Home Economy Agriculture Can zero budget natural farming (ZBNF) scale across India?

Can zero budget natural farming (ZBNF) scale across India?

Subhash Palekar’s argument in favour of the ZBNF was that cancelling such an economic burden, farming can be made into a “zero budget” exercise, smashing the debt cycle for many small farmers.

May 20, 2021: The zero-budget natural farming scheme or ZBNF was brought into the limelight by Finance Minister Nirmala Sitharaman in the first Budget speech of the 17th Lok Sabha in the year 2019, calling for a “back to the basics” approach.

She said, “We need to replicate this innovative model through which in a few States, farmers are already being trained in this practice. Steps such as this can help in doubling our farmers’ income in time for our 75th year of Independence.”

Several states, including Andhra Pradesh and Himachal Pradesh, have been aggressively driving a shift towards this model.

Image: Shikara Academy

zero budget natural farming meaning and origin

Zero budget natural farming (ZBNF) is defined as a means of chemical-free agriculture drawing from traditional Indian practices.

Originally adapted and promoted by Maharashtrian agriculturist and Padma Shri recipient Subhash Palekar, who augmented it in the mid-1990s as an alternative to the Green Revolution’s methods driven by chemical fertilisers and pesticides and intensive irrigation.

Palekar’s argument in favour of the ZBNF was that the rising cost of these external inputs was a leading cause of indebtedness and suicide among farmers, going hand-in-hand with the impact of chemicals on the environment and on long-term fertility which was devastating. Shrugging aside the need to spend money on these financially exhaustive inputs — or take loans to buy them — the cost of production could be reduced and farming made into a “zero budget” exercise, smashing the debt cycle for many small farmers.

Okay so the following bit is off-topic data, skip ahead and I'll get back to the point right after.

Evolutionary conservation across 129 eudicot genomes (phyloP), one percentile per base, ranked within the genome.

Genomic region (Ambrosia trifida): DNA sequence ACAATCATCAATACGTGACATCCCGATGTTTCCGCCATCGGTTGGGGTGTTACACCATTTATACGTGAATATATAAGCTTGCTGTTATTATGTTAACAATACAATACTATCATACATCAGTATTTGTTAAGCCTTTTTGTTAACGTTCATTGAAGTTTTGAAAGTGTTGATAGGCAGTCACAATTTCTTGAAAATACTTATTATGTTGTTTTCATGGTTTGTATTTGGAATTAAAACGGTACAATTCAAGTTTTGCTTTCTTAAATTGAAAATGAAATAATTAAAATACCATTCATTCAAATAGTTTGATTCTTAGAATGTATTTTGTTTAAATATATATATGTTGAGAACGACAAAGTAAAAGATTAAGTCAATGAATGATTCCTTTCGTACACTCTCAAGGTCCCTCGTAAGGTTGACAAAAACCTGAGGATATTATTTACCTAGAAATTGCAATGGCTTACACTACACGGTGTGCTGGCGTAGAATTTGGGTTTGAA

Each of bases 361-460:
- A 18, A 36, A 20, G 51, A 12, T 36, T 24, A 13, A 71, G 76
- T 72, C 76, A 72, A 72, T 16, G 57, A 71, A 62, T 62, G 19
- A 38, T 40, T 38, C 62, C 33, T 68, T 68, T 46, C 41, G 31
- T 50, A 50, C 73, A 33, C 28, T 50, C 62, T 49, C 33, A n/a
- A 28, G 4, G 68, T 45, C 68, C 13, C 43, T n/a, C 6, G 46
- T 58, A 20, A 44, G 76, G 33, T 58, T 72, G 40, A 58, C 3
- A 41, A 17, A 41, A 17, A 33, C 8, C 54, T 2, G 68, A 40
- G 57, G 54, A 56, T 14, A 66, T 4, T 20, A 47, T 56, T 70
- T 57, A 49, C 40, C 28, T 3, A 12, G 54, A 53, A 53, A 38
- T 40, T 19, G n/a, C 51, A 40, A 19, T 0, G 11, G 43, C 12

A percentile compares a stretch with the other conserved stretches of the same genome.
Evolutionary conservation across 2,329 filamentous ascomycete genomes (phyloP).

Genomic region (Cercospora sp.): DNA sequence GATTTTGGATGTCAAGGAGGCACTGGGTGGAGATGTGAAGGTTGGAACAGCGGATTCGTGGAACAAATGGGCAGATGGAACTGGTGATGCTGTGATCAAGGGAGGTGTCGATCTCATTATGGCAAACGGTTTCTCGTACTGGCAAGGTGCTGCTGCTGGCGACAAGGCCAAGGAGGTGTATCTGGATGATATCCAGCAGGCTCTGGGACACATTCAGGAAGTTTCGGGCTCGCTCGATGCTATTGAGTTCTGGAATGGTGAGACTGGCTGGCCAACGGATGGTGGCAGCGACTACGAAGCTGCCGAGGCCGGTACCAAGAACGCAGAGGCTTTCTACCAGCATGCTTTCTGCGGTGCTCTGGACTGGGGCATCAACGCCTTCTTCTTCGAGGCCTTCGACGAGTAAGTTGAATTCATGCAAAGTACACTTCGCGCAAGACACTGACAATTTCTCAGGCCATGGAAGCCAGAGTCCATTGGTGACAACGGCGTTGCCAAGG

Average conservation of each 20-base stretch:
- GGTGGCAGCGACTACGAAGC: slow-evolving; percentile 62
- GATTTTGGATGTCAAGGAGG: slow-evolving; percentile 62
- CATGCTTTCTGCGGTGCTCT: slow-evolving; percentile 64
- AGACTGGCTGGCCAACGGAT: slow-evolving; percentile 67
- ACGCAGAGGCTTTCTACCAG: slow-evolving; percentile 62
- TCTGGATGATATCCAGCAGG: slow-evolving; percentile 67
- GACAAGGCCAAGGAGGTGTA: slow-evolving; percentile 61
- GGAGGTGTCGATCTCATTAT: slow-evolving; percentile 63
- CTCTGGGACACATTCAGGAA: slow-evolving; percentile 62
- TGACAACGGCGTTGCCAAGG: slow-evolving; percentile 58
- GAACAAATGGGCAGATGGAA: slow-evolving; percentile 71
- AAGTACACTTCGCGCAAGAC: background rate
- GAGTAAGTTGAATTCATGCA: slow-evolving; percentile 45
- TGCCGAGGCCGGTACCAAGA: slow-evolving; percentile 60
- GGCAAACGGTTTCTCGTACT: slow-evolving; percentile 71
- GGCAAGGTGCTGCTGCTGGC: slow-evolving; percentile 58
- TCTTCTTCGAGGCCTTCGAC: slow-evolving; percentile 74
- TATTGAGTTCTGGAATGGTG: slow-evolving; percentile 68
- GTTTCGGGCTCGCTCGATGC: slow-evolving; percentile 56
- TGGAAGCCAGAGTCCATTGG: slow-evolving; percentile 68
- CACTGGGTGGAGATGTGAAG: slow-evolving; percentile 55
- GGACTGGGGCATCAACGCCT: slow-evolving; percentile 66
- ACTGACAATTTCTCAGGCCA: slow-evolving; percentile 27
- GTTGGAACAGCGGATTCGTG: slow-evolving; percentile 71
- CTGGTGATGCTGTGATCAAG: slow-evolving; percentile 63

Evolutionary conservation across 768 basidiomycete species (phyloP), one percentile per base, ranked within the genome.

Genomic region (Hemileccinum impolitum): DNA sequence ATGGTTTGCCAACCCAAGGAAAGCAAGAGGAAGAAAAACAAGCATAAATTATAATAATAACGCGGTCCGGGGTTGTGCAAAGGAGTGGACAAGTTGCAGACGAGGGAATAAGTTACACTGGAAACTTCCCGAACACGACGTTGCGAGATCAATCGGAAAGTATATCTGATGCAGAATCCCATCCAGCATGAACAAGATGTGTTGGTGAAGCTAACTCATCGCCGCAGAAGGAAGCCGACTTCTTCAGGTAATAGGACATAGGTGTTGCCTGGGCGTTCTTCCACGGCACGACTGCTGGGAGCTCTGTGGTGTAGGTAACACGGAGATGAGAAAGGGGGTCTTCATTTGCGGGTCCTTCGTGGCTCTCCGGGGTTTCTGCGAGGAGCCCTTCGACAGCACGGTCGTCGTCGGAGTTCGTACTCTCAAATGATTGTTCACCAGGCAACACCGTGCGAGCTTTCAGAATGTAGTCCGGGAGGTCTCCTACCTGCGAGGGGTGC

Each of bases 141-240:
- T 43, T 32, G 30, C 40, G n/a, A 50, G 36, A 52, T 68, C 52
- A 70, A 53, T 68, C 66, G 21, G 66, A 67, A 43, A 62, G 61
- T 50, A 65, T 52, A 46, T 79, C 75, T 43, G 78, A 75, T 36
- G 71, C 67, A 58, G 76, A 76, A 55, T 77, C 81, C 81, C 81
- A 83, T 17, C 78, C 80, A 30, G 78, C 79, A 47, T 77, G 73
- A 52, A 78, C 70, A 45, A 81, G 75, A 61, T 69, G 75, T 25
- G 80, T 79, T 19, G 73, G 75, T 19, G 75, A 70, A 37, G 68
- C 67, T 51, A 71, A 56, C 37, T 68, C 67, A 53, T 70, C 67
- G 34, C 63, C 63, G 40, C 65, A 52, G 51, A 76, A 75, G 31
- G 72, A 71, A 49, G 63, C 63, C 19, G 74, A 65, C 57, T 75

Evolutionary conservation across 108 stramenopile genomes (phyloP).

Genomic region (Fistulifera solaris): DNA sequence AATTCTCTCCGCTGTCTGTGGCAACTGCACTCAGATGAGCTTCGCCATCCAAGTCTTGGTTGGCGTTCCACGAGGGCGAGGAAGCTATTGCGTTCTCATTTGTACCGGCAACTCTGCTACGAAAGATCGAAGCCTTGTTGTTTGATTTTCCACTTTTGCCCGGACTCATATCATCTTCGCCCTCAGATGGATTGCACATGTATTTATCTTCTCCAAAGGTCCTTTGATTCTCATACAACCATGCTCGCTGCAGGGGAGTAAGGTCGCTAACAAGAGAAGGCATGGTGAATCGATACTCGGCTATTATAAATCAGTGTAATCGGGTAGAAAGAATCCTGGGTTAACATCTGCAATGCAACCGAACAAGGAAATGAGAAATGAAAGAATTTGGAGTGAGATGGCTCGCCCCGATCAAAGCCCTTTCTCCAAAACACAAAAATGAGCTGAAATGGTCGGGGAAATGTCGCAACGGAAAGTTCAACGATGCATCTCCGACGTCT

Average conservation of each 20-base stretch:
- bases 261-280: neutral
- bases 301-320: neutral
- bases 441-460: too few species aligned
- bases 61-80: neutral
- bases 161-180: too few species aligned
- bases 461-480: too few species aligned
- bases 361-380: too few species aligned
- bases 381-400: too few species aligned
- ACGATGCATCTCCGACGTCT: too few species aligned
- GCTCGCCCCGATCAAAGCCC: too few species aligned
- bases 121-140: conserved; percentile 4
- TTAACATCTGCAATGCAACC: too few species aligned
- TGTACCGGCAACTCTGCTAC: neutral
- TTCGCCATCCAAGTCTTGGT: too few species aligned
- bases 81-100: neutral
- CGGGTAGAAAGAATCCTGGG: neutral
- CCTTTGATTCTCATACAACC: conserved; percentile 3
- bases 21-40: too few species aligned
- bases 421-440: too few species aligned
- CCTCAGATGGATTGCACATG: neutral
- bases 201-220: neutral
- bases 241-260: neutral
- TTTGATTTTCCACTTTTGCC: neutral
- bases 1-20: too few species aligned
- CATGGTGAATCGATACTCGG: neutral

In place of commercially produced chemical inputs, the ZBNF promotes the application of jeevamrutha — an amalgamation of fresh desi cow dung and aged desi cow urine, jaggery, pulse flour, water and soil — on farmland.

This fermented microbial culture acts as a catalyst that promotes the activity of microorganisms and earthworms in the soil, by adding the essential nutrients to the soil.

The required ratio is around 200 litres of jeevamrutha that should be sprayed twice a month per acre of land; after three years, the system is supposed to become self-sustaining.

Only one cow is needed for 30 acres of land, according to Palekar, with the caveat that it must be a local Indian breed — not an imported Jersey or Holstein.

Another local initiative, called bijamrita, is used to treat seeds, while concoctions using neem leaves and pulp, tobacco and green chillies are prepared for insect and pest management.

The ZBNF method is also tested to promote soil aeration, minimal watering, intercropping, bunds and topsoil mulching and discourages intensive irrigation and deep ploughing.

With his stance against vermicomposting, which is the mainstay of typical organic farming, as it introduces the most common composting worm, the European red wiggler (Eisenia fetida) to Indian soils, Palekar claimed that these worms absorb toxic metals and poison groundwater and soil.

Image: Business Line

How is ZBNF different and appealing?